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In addition to the company’s popular transportation service, Uber has also been aggressively experimenting with other uses for its technology over the past couple years to see how far its service will go. The company has delivered a variety of products, including ice cream, and kittens. Just last week, it announced that it will deliver goods from drug stores to customers in Washington, D.C.

uberFRESH_screenshot-1Now, the company is testing a new lunch delivery service called UberFresh in Santa Monica, Calif. Uber users will be able to tap an UberFresh button in their app and purchase a lunch meal from a local restaurant for $12 from now until Sept. 5. The menu for each day has been picked out in advance, and includes basic lunch fare – soups, salads and sandwiches.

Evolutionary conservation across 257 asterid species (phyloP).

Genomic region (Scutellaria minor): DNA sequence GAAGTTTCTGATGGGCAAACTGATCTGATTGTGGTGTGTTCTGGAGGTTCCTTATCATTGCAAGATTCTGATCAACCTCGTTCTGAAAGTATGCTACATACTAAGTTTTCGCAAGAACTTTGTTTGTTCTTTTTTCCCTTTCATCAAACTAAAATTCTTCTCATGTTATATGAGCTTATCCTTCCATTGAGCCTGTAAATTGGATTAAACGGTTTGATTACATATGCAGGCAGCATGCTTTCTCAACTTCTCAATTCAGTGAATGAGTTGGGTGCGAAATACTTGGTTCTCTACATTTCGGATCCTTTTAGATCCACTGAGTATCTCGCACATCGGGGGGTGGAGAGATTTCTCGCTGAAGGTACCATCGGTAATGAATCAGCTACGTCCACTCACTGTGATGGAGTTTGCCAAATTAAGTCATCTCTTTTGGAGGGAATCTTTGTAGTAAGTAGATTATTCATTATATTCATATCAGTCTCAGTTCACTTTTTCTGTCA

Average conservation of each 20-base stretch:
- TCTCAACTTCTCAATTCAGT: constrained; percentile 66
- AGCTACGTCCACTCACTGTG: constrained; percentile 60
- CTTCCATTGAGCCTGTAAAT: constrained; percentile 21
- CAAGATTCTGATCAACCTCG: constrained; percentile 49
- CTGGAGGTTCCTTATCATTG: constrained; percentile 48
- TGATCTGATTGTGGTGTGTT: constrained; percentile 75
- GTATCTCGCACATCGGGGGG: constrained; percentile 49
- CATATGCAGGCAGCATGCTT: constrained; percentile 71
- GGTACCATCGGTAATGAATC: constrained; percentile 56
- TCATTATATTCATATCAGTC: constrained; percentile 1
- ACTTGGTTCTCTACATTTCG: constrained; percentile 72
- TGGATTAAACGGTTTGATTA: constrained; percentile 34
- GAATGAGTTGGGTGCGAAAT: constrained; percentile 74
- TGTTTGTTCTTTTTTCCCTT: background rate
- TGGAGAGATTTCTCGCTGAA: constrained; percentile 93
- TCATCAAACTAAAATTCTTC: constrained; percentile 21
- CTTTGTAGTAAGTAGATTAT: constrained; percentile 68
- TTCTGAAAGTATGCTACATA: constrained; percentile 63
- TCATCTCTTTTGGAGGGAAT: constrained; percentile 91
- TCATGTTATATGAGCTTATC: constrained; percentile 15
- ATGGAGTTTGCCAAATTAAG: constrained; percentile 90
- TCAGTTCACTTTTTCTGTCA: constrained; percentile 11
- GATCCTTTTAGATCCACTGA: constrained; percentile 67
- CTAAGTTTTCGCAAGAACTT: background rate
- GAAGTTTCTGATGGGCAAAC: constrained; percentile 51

Uber says that it does not charge delivery fees, nor does it require tip. But according to the Tender Greens menu, it looks like users will end up paying roughly $2 extra for the privilege of having their order delivered rather than going out to purchase it themselves.

Uber’s pilot program comes at a time when food delivery startups seem to be all the rage among entrepreneurs and venture capitalists. Sherpa Ventures co-founder Scott Stanford, who invested in Uber’s Series B funding round and also backs Munchery, told GeekWire in July that there is ample opportunity for an array of food delivery services.

“There are several startups going after food, but there are over 600,000 restaurants in the U.S.,” he said last month. “If the market has already proven that it can support that many restaurants, I would argue that there is room for one, two, five, or ten more coming at it from a completely different angle.”

UberFRESH is the latest move from Uber to try and diversify its services to compete with other companies that rely on the sharing economy. Postmates, a startup that also provides on-demand deliveries from couriers, already offers delivery from local restaurants through its app, though users have a broader variety of foods to choose from.

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